It is contended that this circumstantial evidence did not exclude every other reasonable hypothesis but guilt. Code Ann. 38-109.
"To warrant a conviction based solely on fingerprint evidence, the fingerprints corresponding to those of the defendant must have been found in the place where the crime was committed, and under such circumstances that they could only have been impressed at the time when the crime was committed. [Cits.] These cases require the state to prove to the exclusion of every reasonable hypothesis that the fingerprints could only have been impressed at the time the crime was committed. [Cits.]" Barnett v. State, 153 Ga. App. 430 (1) (265 SE2d 348).
There was no evidence of any other explanation of how defendant's fingerprints came to be on the cigarette cartons other than that they were put there during the course of the burglary.
"Questions as to reasonableness are generally to be decided by the jury which heard the evidence and where the jury is authorized to find that the evidence, though circumstantial, was sufficient to exclude every reasonable hypothesis save that of guilt, the appellate court will not disturb that finding, unless the verdict of guilty is unsupportable as a matter of law." Harris v. State, 236 Ga. 242 (1), 245 (223 SE2d 643).
We find the evidence sufficient to authorize the jury to find defendant guilty beyond a reasonable doubt. Jackson v. Virginia, 443 U. S. 307 (99 SC 2781, 61 LE2d 560).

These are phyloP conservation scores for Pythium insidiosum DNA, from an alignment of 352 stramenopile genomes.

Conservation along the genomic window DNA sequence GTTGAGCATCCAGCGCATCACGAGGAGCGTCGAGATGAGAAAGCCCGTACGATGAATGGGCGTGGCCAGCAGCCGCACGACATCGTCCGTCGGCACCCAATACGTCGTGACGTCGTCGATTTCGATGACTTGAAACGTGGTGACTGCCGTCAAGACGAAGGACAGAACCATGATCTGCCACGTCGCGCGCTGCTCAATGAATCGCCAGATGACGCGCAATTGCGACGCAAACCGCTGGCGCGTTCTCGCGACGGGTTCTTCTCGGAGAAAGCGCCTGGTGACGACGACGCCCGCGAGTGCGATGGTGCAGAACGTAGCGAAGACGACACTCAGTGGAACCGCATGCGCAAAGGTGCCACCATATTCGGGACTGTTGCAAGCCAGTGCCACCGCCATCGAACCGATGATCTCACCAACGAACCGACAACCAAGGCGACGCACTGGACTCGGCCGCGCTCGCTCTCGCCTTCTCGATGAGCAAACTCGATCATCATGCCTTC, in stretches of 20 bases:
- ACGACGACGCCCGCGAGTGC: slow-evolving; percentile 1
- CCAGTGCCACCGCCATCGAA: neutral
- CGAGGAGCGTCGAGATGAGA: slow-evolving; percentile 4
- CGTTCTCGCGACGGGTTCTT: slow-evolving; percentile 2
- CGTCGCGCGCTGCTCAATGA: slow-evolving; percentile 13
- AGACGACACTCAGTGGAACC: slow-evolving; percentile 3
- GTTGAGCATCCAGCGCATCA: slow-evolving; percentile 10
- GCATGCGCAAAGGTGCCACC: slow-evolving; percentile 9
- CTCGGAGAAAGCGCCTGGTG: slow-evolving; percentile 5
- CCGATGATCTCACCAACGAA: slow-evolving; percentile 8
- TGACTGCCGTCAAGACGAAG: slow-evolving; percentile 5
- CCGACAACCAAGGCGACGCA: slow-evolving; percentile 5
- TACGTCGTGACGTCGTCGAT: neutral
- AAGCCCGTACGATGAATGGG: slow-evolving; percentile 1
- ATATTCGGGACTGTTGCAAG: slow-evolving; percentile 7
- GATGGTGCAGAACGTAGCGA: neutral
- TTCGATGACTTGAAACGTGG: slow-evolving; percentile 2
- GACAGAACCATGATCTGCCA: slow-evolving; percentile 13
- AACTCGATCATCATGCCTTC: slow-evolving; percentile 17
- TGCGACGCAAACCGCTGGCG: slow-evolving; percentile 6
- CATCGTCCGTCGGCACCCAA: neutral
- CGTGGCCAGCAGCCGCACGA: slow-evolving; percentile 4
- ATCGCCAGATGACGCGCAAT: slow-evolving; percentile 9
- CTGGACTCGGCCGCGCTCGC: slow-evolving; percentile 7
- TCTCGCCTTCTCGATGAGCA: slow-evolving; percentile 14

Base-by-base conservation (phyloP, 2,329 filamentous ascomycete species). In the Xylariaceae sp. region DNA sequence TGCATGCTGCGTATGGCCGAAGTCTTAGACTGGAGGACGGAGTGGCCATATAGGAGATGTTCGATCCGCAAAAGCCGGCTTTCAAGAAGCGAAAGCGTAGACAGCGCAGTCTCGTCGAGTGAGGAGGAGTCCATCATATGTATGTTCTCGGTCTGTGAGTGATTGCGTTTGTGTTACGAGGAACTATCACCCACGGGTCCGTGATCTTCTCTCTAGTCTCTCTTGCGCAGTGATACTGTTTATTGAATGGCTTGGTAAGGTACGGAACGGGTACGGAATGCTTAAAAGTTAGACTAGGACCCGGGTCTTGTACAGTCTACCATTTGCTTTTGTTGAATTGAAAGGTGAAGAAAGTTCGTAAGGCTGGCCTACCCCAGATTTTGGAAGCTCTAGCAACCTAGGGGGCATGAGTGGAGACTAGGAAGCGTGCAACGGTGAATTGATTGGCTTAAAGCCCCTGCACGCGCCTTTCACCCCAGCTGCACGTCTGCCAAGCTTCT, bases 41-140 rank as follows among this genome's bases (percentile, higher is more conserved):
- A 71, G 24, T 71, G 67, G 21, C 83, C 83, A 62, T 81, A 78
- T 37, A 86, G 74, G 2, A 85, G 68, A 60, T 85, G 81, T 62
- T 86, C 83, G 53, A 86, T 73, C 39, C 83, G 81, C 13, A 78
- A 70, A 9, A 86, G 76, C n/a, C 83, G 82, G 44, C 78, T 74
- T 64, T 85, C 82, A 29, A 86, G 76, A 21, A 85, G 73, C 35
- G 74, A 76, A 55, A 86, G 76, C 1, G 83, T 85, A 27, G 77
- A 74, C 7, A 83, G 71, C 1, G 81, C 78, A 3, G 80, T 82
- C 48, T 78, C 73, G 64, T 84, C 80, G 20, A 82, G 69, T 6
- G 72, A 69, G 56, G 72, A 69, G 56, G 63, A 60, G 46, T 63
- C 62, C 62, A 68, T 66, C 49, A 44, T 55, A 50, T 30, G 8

3. Defendant, having been indicted as a recidivist with three prior felony convictions, was sentenced to serve 20 years under Code Ann. 27-2511 (Cobb, 840; Ga. L. 1953, Nov. Sess., pp. 289, 290; 1974, pp. 352, 355). We agree with defendant's contention that the trial court erred in stating that he had no discretion to grant probation in sentencing defendant.
"[A]s pointed out in Knight v. State, 243 Ga. 770 (2) (257 SE2d 182), although Code Ann. 27-2511 mandates that a second offender must be sentenced to the maximum punishment for the offense of which convicted, there is no limitation on the trial court's authority under Code Ann. 27-2502 (Ga. L. 1974, pp. 352, 354) to grant probation of such a sentence. This reasoning is equally applicable to a fourth offender recidivist who, under Code Ann. 27-2511 is not eligible for parole until the maximum sentence has been served. Probation is not parole. While there is a limitation on parole in Code Ann, 27-2511, there is no such limitation on a trial judge's authority to probate a sentence in Code Ann. 27-2502." State v. O'Neal, 156 Ga. App. 384 (2), 386 (274 SE2d 575).
Accordingly, the sentence must be reversed and remanded so the trial court can determine under the power and authority granted by Code Ann. 27-2502 whether any portion of defendant's mandatory sentence should be probated or suspended.
Theron Finlayson, District Attorney, Tony H. Hight, for appellee.
Harry J. Fox, Jr., for appellant.
Thursday May 21 23:50 EDT